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Northern white cedars are one of the longest living trees in our region (the oldest known tree in Vermont is 350 years old, though they are known to live over 1,000 years!).
Portions of the northern white cedar swamp at Mud Pond Forest, while not “old growth”, are pretty ancient. Located in the lowland area around Mud Pond, some of its trees may be 200 years old.
The forest floor is carpeted with mosses. Other forest-floor plants include foamflower, dwarf raspberry, dalibarda, evergreen wood fern, and shining clubmoss.
When a tree dies and falls to the forest floor, it’s not done contributing to the woods. As it decays, openings develop in the wood and mushrooms and mosses grow, creating an environment where seedlings can germinate and get nutrients from the decaying wood.
These are aptly called “nurse logs” as they help bring a new forest into being.
In this video about nurse logs, ecologist Liz Thompson points out stair-step moss, shaggy moss, and goldthread (plus baby white cedars) all taking root on a nurse log at Mud Pond Forest.
Ever see a tree root that seems to be growing in mid-air? These are formed when a new tree takes root on an old stump or fallen tree. The roots of the new tree grow around the rotting wood. Eventually the wood decays completely leaving open air in its place.
In this video about stilited roots growing in old forests, VLT forester David McMath shows two examples he found at Mud Pond Forest – one in the early stages of development and one completely “floating”.
Outside of its cedar swamp, most of Mud Pond Forest is made up of northern hardwood trees —such as maple, beech, and birch.
Like most of Vermont’s woods these trees are all a similar age, about 60-100 years old. In “tree years,” they might be called teenagers. The uniformity of Vermont’s woodland is a result of most forests being cut down during the 19th century.
This creates challenges. Without the diversity you’d find in a truly natural forest, Vermont’s woods are less able to withstand natural disasters, pests, and diseases—all of which are on the rise with climate change.
We are using timber harvests at Mud Pond Forest as an opportunity to make the woods more diverse and a bit messier.
This includes creating clearings that bring sunlight to the forest floor and encourage the growth of sun-loving trees like yellow birch. Non-dominant species such as red spruce and basswood are being planted.
Some of the oldest and healthiest trees are being left to live out their full lives. We are also leaving dead trees (both standing and fallen) because they create wildlife habitat and help the forest regenerate.
All this makes the woods more diverse. This way, if something brings harm to the forest, such as an invasive insect or a severe storm, only some trees should be affected, not all.
Money made from timber harvests helps keep forestland undeveloped since it can offset the cost of owning the land. Managed woods also support loggers, foresters, mills, firewood businesses, and others who rely on the woods for their livelihood.
Logger Warren Hill has been working with us at Mud Pond for a decade. At our most recent harvest three generations of the family (all named Warren Hill!) helped out. Trees from the most recent harvest at Mud Pond Forest were sold to local firewood buyers and a Vermont sawmill.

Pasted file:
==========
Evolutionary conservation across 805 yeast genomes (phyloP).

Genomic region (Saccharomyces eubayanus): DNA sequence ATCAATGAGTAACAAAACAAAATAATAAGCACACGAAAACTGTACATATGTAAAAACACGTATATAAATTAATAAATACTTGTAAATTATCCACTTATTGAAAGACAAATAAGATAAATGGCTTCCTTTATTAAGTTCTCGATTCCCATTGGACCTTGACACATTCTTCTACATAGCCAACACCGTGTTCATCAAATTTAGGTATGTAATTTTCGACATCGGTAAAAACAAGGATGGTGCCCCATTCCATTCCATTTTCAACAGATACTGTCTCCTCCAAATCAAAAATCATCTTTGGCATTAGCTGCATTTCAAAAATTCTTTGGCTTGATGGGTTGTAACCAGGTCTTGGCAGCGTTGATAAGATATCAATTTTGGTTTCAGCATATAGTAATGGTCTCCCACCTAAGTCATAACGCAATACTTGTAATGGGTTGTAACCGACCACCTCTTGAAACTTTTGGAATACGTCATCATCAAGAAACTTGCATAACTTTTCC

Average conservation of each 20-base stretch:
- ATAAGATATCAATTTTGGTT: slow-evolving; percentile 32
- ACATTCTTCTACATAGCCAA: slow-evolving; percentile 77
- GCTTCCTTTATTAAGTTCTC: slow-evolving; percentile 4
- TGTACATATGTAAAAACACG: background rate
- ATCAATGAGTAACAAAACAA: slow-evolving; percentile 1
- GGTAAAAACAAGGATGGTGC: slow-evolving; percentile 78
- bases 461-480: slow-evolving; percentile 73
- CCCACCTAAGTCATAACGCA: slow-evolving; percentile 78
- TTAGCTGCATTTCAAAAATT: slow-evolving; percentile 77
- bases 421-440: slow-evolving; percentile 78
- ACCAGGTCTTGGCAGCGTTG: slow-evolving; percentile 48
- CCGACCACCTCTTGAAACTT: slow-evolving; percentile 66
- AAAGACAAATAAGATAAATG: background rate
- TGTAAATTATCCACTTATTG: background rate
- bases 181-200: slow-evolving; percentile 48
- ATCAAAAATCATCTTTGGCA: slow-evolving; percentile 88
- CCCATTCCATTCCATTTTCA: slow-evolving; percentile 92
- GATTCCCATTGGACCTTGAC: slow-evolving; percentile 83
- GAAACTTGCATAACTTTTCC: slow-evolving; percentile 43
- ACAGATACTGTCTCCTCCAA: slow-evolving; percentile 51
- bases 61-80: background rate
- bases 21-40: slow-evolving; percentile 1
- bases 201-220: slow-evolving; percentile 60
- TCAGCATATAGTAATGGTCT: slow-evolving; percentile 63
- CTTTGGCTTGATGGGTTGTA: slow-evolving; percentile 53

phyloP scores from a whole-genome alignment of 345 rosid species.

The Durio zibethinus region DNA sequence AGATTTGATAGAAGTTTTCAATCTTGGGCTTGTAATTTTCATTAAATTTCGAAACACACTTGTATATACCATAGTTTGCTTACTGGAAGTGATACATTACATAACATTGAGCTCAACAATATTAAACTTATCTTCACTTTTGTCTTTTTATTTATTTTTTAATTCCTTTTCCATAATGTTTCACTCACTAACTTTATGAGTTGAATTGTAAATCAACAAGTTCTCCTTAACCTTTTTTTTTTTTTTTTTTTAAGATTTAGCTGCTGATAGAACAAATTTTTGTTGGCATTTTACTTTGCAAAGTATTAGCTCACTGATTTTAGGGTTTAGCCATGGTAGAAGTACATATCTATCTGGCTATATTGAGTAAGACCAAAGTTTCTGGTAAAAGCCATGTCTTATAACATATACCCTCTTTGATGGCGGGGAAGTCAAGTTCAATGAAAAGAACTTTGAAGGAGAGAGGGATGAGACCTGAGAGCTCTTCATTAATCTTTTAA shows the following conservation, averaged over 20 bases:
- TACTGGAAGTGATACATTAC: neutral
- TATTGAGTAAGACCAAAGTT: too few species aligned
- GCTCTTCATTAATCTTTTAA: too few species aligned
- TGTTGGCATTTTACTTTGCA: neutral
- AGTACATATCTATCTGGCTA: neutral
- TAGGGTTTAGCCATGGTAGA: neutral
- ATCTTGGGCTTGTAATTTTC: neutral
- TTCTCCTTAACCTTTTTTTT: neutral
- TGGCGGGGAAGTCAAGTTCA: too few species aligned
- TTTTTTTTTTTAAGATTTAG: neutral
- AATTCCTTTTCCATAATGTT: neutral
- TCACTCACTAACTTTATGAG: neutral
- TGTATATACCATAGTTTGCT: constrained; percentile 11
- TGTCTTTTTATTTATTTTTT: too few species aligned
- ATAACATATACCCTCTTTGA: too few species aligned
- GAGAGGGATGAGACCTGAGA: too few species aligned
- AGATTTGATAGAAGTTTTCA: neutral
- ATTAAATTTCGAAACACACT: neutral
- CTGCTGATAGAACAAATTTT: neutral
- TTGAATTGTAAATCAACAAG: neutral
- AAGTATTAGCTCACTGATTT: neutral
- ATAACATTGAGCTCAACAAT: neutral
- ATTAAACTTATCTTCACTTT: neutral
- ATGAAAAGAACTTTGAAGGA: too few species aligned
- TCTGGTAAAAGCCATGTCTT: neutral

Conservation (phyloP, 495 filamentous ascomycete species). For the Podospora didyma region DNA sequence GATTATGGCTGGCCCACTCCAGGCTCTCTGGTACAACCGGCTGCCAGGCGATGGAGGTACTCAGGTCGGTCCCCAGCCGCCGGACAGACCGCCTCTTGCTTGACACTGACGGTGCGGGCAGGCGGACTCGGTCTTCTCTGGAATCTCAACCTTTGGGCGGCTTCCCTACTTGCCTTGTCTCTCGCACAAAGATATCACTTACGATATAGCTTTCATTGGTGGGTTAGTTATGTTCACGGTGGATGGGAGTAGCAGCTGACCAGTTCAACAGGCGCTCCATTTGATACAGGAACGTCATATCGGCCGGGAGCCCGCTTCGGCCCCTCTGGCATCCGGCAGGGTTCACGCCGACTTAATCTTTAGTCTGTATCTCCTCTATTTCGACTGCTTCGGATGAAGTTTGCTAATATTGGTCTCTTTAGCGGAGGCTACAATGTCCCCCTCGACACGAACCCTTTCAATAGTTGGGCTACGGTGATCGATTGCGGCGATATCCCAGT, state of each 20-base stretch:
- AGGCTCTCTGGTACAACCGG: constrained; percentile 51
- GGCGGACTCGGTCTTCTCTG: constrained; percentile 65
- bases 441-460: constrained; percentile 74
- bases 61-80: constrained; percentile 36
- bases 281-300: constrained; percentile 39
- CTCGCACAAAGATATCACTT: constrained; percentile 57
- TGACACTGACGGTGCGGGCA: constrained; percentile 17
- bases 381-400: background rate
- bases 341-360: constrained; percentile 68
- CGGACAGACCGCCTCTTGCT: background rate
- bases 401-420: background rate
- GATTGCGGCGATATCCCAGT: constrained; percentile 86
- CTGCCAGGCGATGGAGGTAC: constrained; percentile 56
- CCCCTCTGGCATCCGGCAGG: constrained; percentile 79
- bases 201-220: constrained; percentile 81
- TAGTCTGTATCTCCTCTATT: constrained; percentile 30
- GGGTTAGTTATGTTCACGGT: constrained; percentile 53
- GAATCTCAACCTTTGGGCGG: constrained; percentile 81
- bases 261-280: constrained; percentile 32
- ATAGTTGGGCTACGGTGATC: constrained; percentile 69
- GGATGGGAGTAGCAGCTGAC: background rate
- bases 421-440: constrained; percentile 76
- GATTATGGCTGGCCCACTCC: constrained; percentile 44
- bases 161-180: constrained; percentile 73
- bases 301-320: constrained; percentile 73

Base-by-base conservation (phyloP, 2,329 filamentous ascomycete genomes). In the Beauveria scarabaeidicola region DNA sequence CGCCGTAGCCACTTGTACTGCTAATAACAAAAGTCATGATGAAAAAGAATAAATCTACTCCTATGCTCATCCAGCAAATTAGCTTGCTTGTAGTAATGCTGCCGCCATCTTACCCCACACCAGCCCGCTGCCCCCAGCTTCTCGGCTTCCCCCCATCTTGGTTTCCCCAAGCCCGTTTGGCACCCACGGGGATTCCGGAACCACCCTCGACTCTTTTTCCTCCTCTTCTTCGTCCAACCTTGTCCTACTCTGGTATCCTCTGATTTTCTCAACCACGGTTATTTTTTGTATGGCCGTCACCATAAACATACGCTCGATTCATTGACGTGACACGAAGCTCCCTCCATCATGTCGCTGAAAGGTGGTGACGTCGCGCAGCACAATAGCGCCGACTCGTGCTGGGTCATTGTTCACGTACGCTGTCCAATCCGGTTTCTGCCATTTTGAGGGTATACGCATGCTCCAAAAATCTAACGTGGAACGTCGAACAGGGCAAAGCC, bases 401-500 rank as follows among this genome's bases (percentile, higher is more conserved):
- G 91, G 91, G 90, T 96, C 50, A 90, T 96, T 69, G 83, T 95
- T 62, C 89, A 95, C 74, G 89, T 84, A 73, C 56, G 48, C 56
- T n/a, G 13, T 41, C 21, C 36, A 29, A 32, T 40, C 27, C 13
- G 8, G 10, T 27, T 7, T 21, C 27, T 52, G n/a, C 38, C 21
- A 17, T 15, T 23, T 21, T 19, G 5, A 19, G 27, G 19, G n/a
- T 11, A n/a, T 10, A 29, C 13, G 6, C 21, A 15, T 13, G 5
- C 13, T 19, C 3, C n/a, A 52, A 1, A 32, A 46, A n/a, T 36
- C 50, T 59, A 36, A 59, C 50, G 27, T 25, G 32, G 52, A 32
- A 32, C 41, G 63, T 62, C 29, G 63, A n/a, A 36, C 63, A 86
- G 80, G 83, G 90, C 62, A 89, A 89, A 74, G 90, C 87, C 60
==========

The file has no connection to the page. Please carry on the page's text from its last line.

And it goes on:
In this video, Warren Hill III, shares some observations about his work as a logger.
We are using forest management to benefit wildlife, especially forest birds. In fact, our timber harvests are being done in partnership with Audubon Vermont as part of their Foresters for the Birds program.
One example of this work is leaving treetops on the forest floor. It might look messy to us, but the tangle of branches provides safe shelter and breeding areas for many woodland birds.
The woods host University of Vermont researchers who are studying the impacts of climate change on forest management at places in Vermont and New Hampshire.
The study will monitor how different types of forests respond to different types of human intervention—including no intervention at all.
In this video on Vermont forests and climate change, Professor Tony D’Amato provides a masterclass on the coming threats and explains some of the approaches he and his team of researchers and students are testing.
The Emerald Ash Borer arrived in Vermont in 2018. Since then, we have focused our attention on how to save these beautiful trees from the invasive insect. The larvae of this green beetle have killed hundreds of millions of ash trees across the country. There is no known solution.
At Mud Pond Forest we have chosen three approaches to try to save ash trees:
We regularly hold educational events for the public, forest owners, and forest professionals. Sign up for our email list to be the first to hear about upcoming events.
Mud Pond Forest is open to the public for recreation and does have limited parking access. However, whatever trails you might find on the property are not maintained and there are no signs. It’s a great spot for hunting, but not the best hiking option unless you’re looking for an off-trail adventure. Cell coverage and GPS will not work near the property, so please print a map and plan directions before you go. Also, please note that the road there is not plowed in winter.
All photo and videos by Kyle Gray